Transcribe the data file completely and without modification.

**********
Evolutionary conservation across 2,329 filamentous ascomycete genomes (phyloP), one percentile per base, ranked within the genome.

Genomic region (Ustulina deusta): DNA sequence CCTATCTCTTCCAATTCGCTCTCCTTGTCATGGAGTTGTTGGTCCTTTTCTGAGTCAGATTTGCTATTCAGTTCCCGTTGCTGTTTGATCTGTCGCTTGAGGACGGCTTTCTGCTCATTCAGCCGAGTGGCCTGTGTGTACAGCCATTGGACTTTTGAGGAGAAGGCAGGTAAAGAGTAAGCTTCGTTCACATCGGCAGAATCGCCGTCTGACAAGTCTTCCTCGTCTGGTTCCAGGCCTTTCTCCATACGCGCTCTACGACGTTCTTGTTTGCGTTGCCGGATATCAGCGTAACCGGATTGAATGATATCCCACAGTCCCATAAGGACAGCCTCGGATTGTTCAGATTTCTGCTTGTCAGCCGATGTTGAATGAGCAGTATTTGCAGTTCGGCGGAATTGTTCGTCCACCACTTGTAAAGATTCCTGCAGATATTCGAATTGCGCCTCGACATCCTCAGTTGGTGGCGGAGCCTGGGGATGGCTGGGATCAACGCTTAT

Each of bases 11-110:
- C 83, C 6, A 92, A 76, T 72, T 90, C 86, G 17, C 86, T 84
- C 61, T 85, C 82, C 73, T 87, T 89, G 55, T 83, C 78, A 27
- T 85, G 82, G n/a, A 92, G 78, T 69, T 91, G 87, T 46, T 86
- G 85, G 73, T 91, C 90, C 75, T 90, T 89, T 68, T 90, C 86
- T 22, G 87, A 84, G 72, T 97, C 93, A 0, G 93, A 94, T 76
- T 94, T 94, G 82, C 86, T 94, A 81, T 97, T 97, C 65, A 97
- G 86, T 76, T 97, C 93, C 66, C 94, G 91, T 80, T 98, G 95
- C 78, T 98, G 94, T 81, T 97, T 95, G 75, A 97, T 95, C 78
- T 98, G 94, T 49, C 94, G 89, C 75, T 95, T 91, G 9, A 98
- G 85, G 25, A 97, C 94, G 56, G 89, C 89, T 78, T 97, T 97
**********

Evolutionary conservation across 2,329 filamentous ascomycete genomes (phyloP), one percentile per base, ranked within the genome.

Genomic region (Ustulina deusta): DNA sequence CCTATCTCTTCCAATTCGCTCTCCTTGTCATGGAGTTGTTGGTCCTTTTCTGAGTCAGATTTGCTATTCAGTTCCCGTTGCTGTTTGATCTGTCGCTTGAGGACGGCTTTCTGCTCATTCAGCCGAGTGGCCTGTGTGTACAGCCATTGGACTTTTGAGGAGAAGGCAGGTAAAGAGTAAGCTTCGTTCACATCGGCAGAATCGCCGTCTGACAAGTCTTCCTCGTCTGGTTCCAGGCCTTTCTCCATACGCGCTCTACGACGTTCTTGTTTGCGTTGCCGGATATCAGCGTAACCGGATTGAATGATATCCCACAGTCCCATAAGGACAGCCTCGGATTGTTCAGATTTCTGCTTGTCAGCCGATGTTGAATGAGCAGTATTTGCAGTTCGGCGGAATTGTTCGTCCACCACTTGTAAAGATTCCTGCAGATATTCGAATTGCGCCTCGACATCCTCAGTTGGTGGCGGAGCCTGGGGATGGCTGGGATCAACGCTTAT

Each of bases 11-110:
- C 83, C 6, A 92, A 76, T 72, T 90, C 86, G 17, C 86, T 84
- C 61, T 85, C 82, C 73, T 87, T 89, G 55, T 83, C 78, A 27
- T 85, G 82, G n/a, A 92, G 78, T 69, T 91, G 87, T 46, T 86
- G 85, G 73, T 91, C 90, C 75, T 90, T 89, T 68, T 90, C 86
- T 22, G 87, A 84, G 72, T 97, C 93, A 0, G 93, A 94, T 76
- T 94, T 94, G 82, C 86, T 94, A 81, T 97, T 97, C 65, A 97
- G 86, T 76, T 97, C 93, C 66, C 94, G 91, T 80, T 98, G 95
- C 78, T 98, G 94, T 81, T 97, T 95, G 75, A 97, T 95, C 78
- T 98, G 94, T 49, C 94, G 89, C 75, T 95, T 91, G 9, A 98
- G 85, G 25, A 97, C 94, G 56, G 89, C 89, T 78, T 97, T 97